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Testers who hadn’t skied on RMUs skis before were surprised by how much they liked the Valhalla 107. The blend of the wood core, tapered sidecut, and freeride rocker make this the surfiest all-mountain-wide ski we tested. Considering its poplar core with just a beech mounting plate, plus rockered tip and tail (400mm in the front and 320mm in the back), it still feels stable thanks to the camber underfoot. The Valhalla does have a speed limit, but on anything softer than ice, that restriction goes out the window. A few testers reported that the tails tend to wash out on groomers, although once they were able to find the edge, bingo. Ultimately, this model is for the more freeride-oriented skier who loves to play in the bumps or make cruisey turns in the soft stuff. But if you know how to set an edge even on softer, surfier planks, you’ll have a blast popping back onto the piste, too. We have just one request for RMU: more length options.

Read the full review for category scores, strengths, weaknesses, and tester feedback.


No. 9: K2 Mindbender 99Ti W ($900)

2023 K2 Mindbender 99Ti W
(Photo: Courtesy K2)

Overall score: 6.74/10
Lengths (cm): 154, 160, 166, 172
Dimensions (mm): 134-99-120
Radius (m): 15.4
Pros: Flotation, Quickness
Cons: Hard-snow integrity, Stability at speed

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The Mindbender 99Ti W once again scored high in Quickness, but it ranked lower in Hard-Snow Integrity and Stability at Speed than in the past. These results are interesting, considering K2 tweaked the construction of the historically playful Mindbender series with a new Y-shaped Titanal layer to increase stability and predictability in and out of the turn. The brand also increased the rocker in the tails. Testers noticed the difference and appreciated how maneuverable the ski felt, especially in bumps. Across the board, testers agreed these sticks are best for slashing softer snow or snaking through glades and bumps. Two testers and former U.S. Ski Team racers said it’s less predictable on hardpack than others in the category, but our less-aggressive testers were surprised at how well this women’s-specific model transitions out of turns and holds up in the crud. Overall, it’s a solid selection for intermediates who ski off the groomed more often than not and want to feel balanced in choppier snow.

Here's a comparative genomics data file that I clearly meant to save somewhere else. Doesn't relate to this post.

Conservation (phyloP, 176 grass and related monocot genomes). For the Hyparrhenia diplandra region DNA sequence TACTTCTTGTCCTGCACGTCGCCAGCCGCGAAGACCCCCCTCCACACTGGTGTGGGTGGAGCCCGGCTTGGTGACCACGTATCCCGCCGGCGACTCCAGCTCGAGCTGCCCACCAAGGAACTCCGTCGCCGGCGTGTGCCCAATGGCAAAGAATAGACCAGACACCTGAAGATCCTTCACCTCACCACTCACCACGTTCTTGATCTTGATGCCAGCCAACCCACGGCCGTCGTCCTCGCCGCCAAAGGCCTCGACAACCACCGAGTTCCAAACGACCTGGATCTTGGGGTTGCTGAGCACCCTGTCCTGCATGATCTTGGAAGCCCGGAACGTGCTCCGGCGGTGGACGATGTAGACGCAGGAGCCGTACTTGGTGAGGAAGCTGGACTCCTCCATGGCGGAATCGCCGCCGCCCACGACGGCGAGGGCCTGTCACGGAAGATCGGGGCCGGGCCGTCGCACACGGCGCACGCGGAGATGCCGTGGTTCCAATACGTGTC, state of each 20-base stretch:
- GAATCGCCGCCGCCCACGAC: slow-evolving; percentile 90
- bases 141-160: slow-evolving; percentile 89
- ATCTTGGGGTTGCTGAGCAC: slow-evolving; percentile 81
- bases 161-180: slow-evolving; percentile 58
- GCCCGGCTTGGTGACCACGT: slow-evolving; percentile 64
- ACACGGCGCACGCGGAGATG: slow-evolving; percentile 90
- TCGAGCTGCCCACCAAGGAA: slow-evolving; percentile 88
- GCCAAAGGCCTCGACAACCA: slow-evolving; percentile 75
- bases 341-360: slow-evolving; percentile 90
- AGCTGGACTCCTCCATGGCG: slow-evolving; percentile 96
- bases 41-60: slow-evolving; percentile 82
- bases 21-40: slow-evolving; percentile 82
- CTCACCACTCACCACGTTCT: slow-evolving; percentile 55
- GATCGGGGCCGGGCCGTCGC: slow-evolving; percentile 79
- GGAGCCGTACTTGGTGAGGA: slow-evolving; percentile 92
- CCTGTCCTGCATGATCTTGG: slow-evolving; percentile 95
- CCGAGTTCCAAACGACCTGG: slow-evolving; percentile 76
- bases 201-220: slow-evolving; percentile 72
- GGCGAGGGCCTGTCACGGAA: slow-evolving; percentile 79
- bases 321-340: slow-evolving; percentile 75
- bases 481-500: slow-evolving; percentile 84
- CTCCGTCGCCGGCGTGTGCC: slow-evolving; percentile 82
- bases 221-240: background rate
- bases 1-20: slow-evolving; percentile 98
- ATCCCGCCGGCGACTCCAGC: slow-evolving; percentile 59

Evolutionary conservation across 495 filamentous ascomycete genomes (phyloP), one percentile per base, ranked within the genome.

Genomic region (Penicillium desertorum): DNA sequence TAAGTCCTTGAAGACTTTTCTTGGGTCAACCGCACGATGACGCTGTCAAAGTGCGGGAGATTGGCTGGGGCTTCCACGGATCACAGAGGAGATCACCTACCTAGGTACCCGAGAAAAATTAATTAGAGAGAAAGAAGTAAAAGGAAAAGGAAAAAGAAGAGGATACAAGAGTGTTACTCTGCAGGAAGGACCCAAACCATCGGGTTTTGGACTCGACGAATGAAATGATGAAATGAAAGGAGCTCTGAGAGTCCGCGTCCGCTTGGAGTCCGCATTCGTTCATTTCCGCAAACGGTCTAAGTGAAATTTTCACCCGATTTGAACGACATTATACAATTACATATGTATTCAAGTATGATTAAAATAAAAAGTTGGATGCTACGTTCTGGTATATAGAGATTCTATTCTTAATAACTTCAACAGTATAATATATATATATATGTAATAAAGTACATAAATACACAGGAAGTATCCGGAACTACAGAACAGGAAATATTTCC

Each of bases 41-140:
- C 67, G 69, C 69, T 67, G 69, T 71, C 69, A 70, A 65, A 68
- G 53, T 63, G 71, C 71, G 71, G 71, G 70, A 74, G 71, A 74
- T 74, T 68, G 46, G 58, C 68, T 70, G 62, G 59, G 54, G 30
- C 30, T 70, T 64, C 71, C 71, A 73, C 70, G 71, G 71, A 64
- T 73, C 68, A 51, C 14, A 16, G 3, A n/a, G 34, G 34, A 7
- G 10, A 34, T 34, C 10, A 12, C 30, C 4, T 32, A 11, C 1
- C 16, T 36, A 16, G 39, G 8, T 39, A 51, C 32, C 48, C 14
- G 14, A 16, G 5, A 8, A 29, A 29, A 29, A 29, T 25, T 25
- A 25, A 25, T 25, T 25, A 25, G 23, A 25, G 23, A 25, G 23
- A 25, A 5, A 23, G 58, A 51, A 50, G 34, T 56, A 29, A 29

Read the full review for category scores, strengths, weaknesses, and tester feedback.


No. 10: Dynastar E-Pro 99 ($900)

2023 Dynastar E-Pro 99
(Photo: Courtesy Dynastar)

Overall score: 6.52/10
Lengths (cm): 154, 162, 170, 178
Dimensions (mm): 126-98-116
Radius (m): 18
Pros: Responsiveness, Forgiveness
Cons: Flotation, Crud performance

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The twin-rockered E-Pro 99 thrives in softer snow and loves to make playful, short turns. If you unexpectedly find yourself in a mogul field on a low-light afternoon at the end of a long groomer, this is the ski you’d want to be on. The heavy Titanal platform tapers off nicely toward the tip and tail for a smooth ride. All but one tester labeled the ski as energetic, and everyone agreed it’s an excellent option for a wide range of skiers. “This is a fantastic all-mountain ski for most women in the West and would transition nicely to a powder ski for someone in the East,” said tester  Courtney Harkins, a Utah-based skier with a racing background. “I could make it slide into turns easily, and it hooks up nicely at the end of them. Feels like a good one-quiver ski.” A few said it was important to get the E-Pro 99 on edge because it tended to wash out on turns otherwise. Testers recommend it for an intermediate to advanced skier who has lots of energy and wants to go fast in all conditions, but especially in bumps.

Read the full review for category scores, strengths, weaknesses, and tester feedback.


No. 11: Line Pandora 104 ($750)

Line Pandora 104
(Photo: Courtesy Line)

Overall score: 6.13/10
Lengths (cm): 158, 165, 172
Dimensions (mm): 137-104-121
Radius (m): 14.6
Pros: Quickness, Forgiveness
Cons: Stability at speed, Hard-snow integrity